The Gallery holds the most extensive collection of portraits in the world. Search over 215,000 works, 150,000 of which are illustrated from the 16th Century to the present day.

Advanced Collection search

Search the Collection

Miss Carlisle (Marie Othilie Amélie Mariot De Beauvoisin)

(1848-1884), Actress

Sitter in 2 portraits

Tell us More

 Like voting
is closed

Thanks for Liking

Please Like other favourites!
If they inspire you please support our work.

Make a donation Close

List Thumbnail

Web image not currently available

Miss Carlisle (Marie Othilie Amélie Mariot De Beauvoisin)

by Unknown photographer
woodburytype, 1870s
NPG x5639

Place

Tell us more back to top

Can you tell us more about this person? Spotted an error, information that is missing (a sitter’s life dates, occupation or family relationships, or a date of portrait for example) or do you know anything that we don't know? If you have information to share please complete the form below.

If you require information from us, please use our Archive enquiry service. You can buy a print of most illustrated portraits. Select the portrait of interest to you, then look out for a Buy a Print button. Prices start at £6 for unframed prints, £25 for framed prints. If you wish to license an image, please use our Rights and Images service.

Please note that we cannot provide valuations.

We digitise over 8,000 portraits a year and we cannot guarantee being able to digitise images that are not already scheduled.

John Culme

01 June 2020, 12:19

Miss Carlisle, whose real name was Marie Othilie Amélie Mariot De Beauvoisin, was the elder daughter of Auguste Mariot de Beauviosin (1821?-1879), a well-known professor of languages and author of The French Language acquired in Four Months (London, 1842), A Summery of the French Verbs (London, 1862) and other books, and his wife, Amelia (née Lewis, 1821?-1900). She was born in London on 17 January 1848 and baptised the following 21 May at St. Nicholas Acons, City of London. A pupil of Julius Benedict (1804-1885), she made her debut as a pianist as Mlle. Mariot de Beauviosin at a concert at Willis's Rooms, St. James's on 7 May 1864. After flourishing in that role she emerged as Miss Carlisle to make her debut as an actress at the Princess's Theatre, Oxford Street, playing Lady Emmeline in Escaped from Portland, a drama adapted from the French, Le Mangeur de Fer, which opened on 9 October 1869.

Thereafter, Miss Carlisle's career saw her in a number of Shakespearian roles and various dramas, including a revival of Tom Taylor's The Ticket-of-Leave Man. She disappeared from view in June 1884 and is thought to have died later that year.

The mystery over Miss Carlisle's ultimate fate and the date of her death arises from several facts. Although the last mention of her in the Press is in June 1884 there is no reference to her retirement, marriage or death after that date. There were several other actresses at that time with the surname of Carlisle but they are usually distinguished by a first name. A death registered in early 1885 in the Civil Registration for England and Wales in the name of Marie Autilie Amelie Wilson must surely be Marie Othilie Amélie Mariot De Beauvoisin (Miss Carlisle); there appears to be no other reference to an individual with those or similar forenames and the surname Wilson, apart from the record of the Camden burial of Marie Autilie Amelie Wilson on 20 January 1885. A photograph of a headstone in Highgate Cemetery, Borough of Camden on findagrave.com finds among those interred in that grave 'MARIE de BEAUVOISIN died 1884,' together with Ernest Wharton Pringle, William Henry Pringle, Alice Freese and James Parker Henry, none of whom appear to be related to the de Berauvoisin family.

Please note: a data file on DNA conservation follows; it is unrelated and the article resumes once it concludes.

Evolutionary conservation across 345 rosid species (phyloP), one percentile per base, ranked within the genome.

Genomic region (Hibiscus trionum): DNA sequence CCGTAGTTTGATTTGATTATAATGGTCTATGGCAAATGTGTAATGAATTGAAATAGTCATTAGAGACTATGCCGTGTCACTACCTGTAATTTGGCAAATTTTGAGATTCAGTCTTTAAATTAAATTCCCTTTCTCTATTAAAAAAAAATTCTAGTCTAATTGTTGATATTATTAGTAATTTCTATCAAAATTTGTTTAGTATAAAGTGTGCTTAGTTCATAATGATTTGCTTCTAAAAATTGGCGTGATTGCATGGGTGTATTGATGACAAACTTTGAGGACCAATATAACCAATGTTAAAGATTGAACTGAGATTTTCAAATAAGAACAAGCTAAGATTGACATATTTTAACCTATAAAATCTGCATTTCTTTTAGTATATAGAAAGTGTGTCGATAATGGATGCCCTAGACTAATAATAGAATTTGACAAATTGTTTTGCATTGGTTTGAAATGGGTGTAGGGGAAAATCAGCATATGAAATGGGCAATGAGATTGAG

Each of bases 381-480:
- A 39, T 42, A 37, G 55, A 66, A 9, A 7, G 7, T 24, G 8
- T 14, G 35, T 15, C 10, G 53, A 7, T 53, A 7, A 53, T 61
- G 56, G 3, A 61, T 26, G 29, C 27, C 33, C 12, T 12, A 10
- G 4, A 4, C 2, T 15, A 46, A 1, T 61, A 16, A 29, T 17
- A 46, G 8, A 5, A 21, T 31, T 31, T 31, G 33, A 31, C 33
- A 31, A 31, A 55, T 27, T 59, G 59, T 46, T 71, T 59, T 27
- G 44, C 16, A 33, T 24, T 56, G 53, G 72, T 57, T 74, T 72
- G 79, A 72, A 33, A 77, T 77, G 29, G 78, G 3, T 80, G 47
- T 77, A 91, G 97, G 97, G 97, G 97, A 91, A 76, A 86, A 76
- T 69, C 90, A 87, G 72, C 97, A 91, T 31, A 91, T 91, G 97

The Woodburytype of Miss Carlisle in the NPG's collection is from an original photograph by Lock & Whitfield, published about 1875 in an edition of The Saturday Programme and Sketch-Book.

What can you tell us?close

There are occasions when we are unsure of the identity of a sitter or artist, their life dates, occupation or have not recorded their family relationships. Sometimes we have not recorded the date of a portrait. Do you have specialist knowledge or a particular interest about any aspect of the portrait or sitter or artist that you can share with us? We would welcome any information that adds to and enhances our information and understanding about a particular portrait, sitter or artist.

Citationclose

How do you know this? Please could you let us know your source of information.

* Permission to publish (Privacy information)
Privacy Informationclose

The National Portrait Gallery will NOT use your information to contact you or store for any other purpose than to investigate or display your contribution. By ticking permission to publish you are indicating your agreement for your contribution to be shown on this collection item page. Please note your email address will not be displayed on the page nor will it be used for any marketing material or promotion of any kind.

Please ensure your comments are relevant and appropriate. Your contributions must be polite and with no intention of causing trouble. All contributions are moderated.

Your Emailclose

Contributions are moderated. We'll need your email address so that we can follow up on the information provided and contact you to let you know when your contribution has been published.

Discover

Scientific techniques

Watch our playlist exploring scientific techniques used by the Gallery to unlock the secrets behind our Tudor portraits.

Watch now

Subjects and themes

Search the collection by themes - from pets to weddings!

Discover the Collection


Black History Month

Take a tour exploring our Collection created by Alayo Akinkugbe for Black History Month in 2020.

Take the tour

A Picture of Health

Learn about pioneers in medicine, health and social reform from 1840 to 1920.

Explore the timeline